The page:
Like it or not, when you get it on with people, you’re going to have to talk about it. This is especially true if there are quirks or nuances about things you like or don’t like. This is especially especially true if you have any triggers that could cause the hotness to derail.

Part of being a responsible sex-positive person is knowing that no one is going to read your mind. No one is going to “just know” that you like something or not, even if you have all the same equipment. It’s your job to speak up and share the stuff your partners need to know. This applies to STIs just as much as it does to things you really like.

Before you can tell someone what you like, you have to know what you like. At the very least, these are things you need to be able to communicate succinctly and straightforwardly:

“No” zones. Some people don’t like being touched in certain places on their bodies or in certain ways. If there’s a part of yourbody you don’t want touched, tell your partner up front.

Words to use/avoid. What do you call your stuff? If there’s a word that would freak you out or turn you off, let your partner know. This is especially important if using a certain word would be akin to misgendering you.

Bottom lines. If there’s a kind of touch that shuts you down or freaks you out, communicate that up front. Feet are a huge erogenous zone for some people and anathema to others. Likewise, spanking can seem innocuous to some folks, but it can be annoying, painful, or freaky for others.Know what you hate, and be ready to talk about it. But be careful not to judge other people’s likes. Don’t squick her squee!

STI status and protocols. You should share anything about your health that will directly affect you partner. This means  communicable STIs. You also want to share any rules for safer sex you have.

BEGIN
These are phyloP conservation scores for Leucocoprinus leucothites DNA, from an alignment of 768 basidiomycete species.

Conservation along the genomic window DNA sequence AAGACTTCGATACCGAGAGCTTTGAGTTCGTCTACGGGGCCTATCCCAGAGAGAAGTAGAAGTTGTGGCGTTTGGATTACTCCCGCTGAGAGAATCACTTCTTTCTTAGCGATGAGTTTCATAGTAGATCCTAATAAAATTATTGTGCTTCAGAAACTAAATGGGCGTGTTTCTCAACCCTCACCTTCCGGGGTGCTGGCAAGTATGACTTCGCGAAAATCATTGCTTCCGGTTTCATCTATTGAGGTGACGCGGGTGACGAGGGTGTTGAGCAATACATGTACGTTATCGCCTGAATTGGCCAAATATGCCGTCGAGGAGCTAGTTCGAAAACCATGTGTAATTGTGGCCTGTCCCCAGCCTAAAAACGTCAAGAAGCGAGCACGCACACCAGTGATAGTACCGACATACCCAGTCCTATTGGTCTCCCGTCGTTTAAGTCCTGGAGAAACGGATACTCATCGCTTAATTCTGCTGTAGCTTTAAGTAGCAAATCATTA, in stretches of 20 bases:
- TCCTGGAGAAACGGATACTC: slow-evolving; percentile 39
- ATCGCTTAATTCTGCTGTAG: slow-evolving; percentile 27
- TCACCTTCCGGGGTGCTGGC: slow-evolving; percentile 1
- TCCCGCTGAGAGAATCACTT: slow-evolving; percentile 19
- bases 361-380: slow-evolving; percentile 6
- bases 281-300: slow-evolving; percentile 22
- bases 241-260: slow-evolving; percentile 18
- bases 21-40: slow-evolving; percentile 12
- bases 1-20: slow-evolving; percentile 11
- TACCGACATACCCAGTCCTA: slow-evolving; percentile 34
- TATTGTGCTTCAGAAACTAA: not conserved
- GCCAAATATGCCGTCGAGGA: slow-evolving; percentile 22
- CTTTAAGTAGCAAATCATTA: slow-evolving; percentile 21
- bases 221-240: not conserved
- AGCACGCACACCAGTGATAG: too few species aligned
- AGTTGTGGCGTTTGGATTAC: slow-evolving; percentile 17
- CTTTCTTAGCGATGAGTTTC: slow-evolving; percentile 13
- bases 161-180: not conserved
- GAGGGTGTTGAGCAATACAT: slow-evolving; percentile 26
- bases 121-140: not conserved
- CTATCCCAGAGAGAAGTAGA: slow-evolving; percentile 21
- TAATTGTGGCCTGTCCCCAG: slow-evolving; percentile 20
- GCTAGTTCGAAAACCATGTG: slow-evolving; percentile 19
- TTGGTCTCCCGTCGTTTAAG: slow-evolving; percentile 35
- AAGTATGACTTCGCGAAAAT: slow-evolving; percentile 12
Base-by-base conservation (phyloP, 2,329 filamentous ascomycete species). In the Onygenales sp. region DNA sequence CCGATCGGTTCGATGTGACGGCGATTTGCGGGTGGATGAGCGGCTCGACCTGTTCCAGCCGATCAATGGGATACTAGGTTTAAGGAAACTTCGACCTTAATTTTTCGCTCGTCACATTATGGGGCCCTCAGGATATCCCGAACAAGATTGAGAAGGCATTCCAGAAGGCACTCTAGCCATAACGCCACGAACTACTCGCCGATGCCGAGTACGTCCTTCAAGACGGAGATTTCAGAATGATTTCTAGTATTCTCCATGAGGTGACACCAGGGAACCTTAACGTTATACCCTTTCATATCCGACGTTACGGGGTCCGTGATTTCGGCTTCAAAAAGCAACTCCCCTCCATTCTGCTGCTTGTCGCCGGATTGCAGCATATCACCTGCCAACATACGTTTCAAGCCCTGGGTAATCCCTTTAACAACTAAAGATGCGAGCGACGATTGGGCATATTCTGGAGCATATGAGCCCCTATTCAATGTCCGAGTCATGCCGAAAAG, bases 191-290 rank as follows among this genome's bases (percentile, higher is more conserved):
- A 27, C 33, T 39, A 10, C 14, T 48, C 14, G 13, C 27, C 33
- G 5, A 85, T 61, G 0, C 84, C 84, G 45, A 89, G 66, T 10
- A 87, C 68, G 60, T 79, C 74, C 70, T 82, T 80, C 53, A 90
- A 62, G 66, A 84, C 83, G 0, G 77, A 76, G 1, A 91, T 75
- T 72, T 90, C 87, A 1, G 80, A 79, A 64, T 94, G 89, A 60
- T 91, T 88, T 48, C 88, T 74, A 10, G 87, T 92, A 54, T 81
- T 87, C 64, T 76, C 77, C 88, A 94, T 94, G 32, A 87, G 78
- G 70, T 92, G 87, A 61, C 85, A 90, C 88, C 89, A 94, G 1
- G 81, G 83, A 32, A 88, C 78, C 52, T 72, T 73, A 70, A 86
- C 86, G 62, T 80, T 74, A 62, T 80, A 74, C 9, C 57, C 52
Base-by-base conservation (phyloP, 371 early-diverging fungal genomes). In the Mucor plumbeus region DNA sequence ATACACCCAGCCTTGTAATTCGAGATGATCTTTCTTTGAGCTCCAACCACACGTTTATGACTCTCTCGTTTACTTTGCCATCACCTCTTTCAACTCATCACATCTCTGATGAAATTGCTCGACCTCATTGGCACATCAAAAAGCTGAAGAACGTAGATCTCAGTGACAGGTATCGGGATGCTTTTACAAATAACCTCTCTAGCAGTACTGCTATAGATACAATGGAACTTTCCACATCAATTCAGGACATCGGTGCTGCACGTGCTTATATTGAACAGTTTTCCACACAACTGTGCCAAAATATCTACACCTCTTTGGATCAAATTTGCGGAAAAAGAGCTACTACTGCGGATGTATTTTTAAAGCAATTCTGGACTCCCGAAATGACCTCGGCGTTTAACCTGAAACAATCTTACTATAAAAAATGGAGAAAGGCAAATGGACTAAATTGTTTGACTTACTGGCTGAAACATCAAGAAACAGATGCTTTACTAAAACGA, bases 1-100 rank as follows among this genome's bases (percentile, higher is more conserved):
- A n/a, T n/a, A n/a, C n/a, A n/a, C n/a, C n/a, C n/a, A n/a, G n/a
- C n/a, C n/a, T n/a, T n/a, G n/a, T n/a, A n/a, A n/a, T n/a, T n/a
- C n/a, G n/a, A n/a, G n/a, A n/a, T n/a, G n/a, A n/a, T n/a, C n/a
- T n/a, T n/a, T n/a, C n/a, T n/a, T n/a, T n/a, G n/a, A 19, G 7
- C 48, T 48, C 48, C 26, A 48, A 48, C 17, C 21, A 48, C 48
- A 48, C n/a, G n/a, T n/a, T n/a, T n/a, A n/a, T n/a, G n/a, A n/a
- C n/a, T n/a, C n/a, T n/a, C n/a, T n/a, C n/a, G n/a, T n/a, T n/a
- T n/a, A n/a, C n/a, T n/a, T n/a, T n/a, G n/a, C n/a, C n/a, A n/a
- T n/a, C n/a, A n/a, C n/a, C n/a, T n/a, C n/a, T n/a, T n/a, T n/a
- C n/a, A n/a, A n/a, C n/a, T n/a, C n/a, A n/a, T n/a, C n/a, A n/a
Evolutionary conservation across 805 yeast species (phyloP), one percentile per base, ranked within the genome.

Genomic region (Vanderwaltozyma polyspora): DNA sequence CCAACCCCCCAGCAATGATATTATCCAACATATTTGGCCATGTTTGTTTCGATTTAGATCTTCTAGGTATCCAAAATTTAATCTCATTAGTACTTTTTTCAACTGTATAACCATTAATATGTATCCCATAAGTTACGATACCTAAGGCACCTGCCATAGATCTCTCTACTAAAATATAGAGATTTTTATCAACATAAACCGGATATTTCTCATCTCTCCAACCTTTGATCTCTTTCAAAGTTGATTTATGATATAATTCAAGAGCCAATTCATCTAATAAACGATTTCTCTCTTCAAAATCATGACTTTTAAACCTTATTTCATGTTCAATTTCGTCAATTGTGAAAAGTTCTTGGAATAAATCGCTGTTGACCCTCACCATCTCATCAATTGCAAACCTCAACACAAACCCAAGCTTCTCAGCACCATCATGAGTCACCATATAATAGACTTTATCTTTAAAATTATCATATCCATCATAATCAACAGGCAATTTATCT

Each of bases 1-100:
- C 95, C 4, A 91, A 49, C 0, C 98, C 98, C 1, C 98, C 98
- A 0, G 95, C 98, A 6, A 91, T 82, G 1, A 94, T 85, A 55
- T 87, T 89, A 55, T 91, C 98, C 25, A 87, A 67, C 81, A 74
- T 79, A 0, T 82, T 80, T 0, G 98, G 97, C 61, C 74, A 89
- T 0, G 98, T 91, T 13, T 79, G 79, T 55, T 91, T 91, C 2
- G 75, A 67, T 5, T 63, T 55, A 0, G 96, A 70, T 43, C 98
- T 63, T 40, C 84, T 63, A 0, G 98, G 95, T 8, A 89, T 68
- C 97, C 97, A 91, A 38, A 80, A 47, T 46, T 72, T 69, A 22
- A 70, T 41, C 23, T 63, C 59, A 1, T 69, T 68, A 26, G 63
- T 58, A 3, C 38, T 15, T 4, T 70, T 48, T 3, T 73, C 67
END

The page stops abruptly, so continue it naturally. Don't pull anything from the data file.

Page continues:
Turn ons/Turn offs. Will dirty talk make you giggle? Will hair pulling rev your engine? Let ‘em know. It’s just as important to share turn-ons as it is bottom lines.

Your identity is not a recipe. Butch bottoms exist. So do stone femmes, trans guy pillow queens, trans women who like getting blow jobs, dykes who sleep with cis dudes, monogamous kinksters, and on and on and on. Humans contain multitudes. Sharing your identity label doesn’t actually say anything about how you like to fuck. Just because you present a certain way doesn’t mean you’re giving clear signals about what you want done to you. Be clear.

As with any sexy communication the key is delivering the news clearly and frankly. You’re not telling your partner you have a month to live. You’re telling them what will make sex fun. Your partner probably doesn’t want to annoy you, trigger you, or turn you off. You both win if you’re upfront with this stuff.

It’s fair for you to feel annoyed sometimes by having to teach an intro class on your body. This is often true if you sleep with people for whom you are a “first” of any kind. (The number of bicurious but inexperienced girls I’ve slept with…Oof.) You get to decide if that particular person is worth the You 101 class. But getting the intro class out of the way is often the only way you can enjoy spring break.

And remember, you can’t teach a class if you don’t know the material. Explore, masturbate, experiment. Then give the your sweetie the map.

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